Switching your ISAs to a different manager, as with a cash ISA, must be done by asking your current provider to transfer it to the new manager because you can’t do it yourself. They cannot refuse to transfer, but they might levy exit fees, usually about £25 for every fund or share you hold. Unlike with cash ISAs, the process can be long-winded and the costs considerable, so remember to check with your prospective manager what the switching costs are before signing up.


Providers of stocks and shares ISAs

While cash ISAs are offered by all good banks and building societies, stocks and shares ISAs are available from a wider range of providers. You can still invest through your bank, but this isn't usually the best option as the investment choice can be restricted and the costs uncompetitive. You'd generally be better off opting for a fund supermarket, share dealing service or even going direct to investment providers.

Fund supermarkets such as those provided by Bestinvest, Charles Stanley Direct, Fidelity and Hargreaves Lansdown provide easy access to a cornucopia of different investments within the same wrapper. This is useful because you are only allowed to open one stocks and shares ISA per year.

These ‘self-select’ ISAs offer a broader choice of investments than some providers that will only offer their own products for investment. The number of different investments you can hold within a self-select ISA is constrained only by the ISA allowance and the minimum investment levels of whatever you are investing in. Most platforms will also allow you to keep your money in cash for a limited amount of time if you want to wait for a better investment opportunity.

Online share dealing services, such as those of Halifax Share Dealing, Interactive Investor, iWeb and TD Direct now also offer access to funds as well as shares. This has brought them into direct competition with fund supermarkets, and sometimes they can offer a cheaper deal depending on how much you have to invest and how much you trade.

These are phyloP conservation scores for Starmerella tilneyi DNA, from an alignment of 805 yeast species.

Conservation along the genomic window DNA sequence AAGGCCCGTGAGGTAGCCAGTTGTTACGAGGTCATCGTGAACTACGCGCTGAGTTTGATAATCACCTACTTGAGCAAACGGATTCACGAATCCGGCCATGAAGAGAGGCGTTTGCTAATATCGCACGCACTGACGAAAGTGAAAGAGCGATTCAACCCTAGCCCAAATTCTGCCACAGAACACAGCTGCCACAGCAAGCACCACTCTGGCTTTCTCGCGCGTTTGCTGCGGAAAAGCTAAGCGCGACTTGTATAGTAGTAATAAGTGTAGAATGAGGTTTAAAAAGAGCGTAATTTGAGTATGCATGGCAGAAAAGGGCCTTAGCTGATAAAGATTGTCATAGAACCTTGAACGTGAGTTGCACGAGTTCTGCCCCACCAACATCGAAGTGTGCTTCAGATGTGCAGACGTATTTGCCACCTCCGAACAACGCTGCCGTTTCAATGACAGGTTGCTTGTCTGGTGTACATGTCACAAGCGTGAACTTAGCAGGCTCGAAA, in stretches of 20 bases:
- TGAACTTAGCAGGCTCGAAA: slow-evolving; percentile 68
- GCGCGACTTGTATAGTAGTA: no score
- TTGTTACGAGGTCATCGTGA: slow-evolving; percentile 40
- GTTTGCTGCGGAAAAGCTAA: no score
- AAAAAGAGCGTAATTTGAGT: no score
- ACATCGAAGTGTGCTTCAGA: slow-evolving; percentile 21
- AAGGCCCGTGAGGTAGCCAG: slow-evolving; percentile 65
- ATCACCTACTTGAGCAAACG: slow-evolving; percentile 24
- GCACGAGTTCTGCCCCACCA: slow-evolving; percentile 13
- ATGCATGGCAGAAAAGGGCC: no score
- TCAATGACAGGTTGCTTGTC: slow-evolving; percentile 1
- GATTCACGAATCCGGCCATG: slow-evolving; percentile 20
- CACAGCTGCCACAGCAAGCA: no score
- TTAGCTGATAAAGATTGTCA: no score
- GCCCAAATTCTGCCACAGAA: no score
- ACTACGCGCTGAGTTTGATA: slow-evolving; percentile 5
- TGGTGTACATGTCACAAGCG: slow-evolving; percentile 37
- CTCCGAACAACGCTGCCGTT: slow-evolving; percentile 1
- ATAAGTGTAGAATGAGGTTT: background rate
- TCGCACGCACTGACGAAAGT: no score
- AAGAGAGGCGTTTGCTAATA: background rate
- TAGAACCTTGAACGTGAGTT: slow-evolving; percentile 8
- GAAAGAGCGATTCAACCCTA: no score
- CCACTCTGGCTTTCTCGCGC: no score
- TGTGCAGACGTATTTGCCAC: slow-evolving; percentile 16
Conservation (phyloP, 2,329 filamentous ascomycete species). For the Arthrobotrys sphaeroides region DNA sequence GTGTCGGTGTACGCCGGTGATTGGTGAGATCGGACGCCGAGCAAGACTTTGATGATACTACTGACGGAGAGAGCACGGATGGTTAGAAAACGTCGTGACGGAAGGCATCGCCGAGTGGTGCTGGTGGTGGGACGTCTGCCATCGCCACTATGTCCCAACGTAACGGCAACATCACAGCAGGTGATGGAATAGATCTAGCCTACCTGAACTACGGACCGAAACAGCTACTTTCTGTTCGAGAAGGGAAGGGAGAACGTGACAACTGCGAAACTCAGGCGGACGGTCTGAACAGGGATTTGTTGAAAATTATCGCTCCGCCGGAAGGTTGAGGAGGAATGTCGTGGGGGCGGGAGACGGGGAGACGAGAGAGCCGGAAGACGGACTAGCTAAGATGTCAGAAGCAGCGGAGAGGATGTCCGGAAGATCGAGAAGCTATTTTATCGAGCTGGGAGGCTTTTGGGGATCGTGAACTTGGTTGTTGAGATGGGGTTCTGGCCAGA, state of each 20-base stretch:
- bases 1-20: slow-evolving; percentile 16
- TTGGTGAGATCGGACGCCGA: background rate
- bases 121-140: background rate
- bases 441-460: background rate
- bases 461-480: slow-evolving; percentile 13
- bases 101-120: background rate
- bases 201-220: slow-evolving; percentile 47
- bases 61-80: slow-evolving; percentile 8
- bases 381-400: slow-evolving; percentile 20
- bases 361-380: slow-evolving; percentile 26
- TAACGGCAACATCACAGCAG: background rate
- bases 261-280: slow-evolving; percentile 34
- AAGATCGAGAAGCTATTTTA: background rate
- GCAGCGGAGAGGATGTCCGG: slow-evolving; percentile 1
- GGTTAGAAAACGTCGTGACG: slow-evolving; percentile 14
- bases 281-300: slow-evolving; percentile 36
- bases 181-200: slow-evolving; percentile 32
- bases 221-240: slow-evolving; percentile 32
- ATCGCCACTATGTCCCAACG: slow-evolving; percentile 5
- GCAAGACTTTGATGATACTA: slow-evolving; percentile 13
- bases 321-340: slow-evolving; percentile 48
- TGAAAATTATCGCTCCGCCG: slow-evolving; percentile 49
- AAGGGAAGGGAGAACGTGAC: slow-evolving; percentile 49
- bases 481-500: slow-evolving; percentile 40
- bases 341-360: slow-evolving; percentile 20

Make sure you check the fees your ISA manager will charge you before investing. Costs can stack up and the manager will not always volunteer all this information unasked. Shop around as much as you can for the best deal but remember, if it looks too good to be true, it probably is.

Typical costs levied by fund supermarkets and online brokers include:

  • dealing fees (for buying or selling investments)
  • platform fees (either a regular flat fee, or a percentage fee based on the value of your ISA)
  • ISA administration fees (usually a flat annual charge)
  • exit fees (when you want to switch to another provider's ISA)

Guide originally published: 23/7/12. Updated: 3/4/14.


Related investment guides:

Building an ISA portfolio – what to put in your ISA

ISAs – understand the basics of ISA investing

Cash ISAs – a tax-free home for your long-term savings or emergency money

Bonds – a guide to government bonds, corporate bonds and bond funds

Related topics: Diversification, Equities, Investment trusts, ISAs, Open-ended funds, Tax efficient

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Post a comment

M G

Monday, 27th January 2014

This page requires up dating. It was would seem that the info is about 2 years old.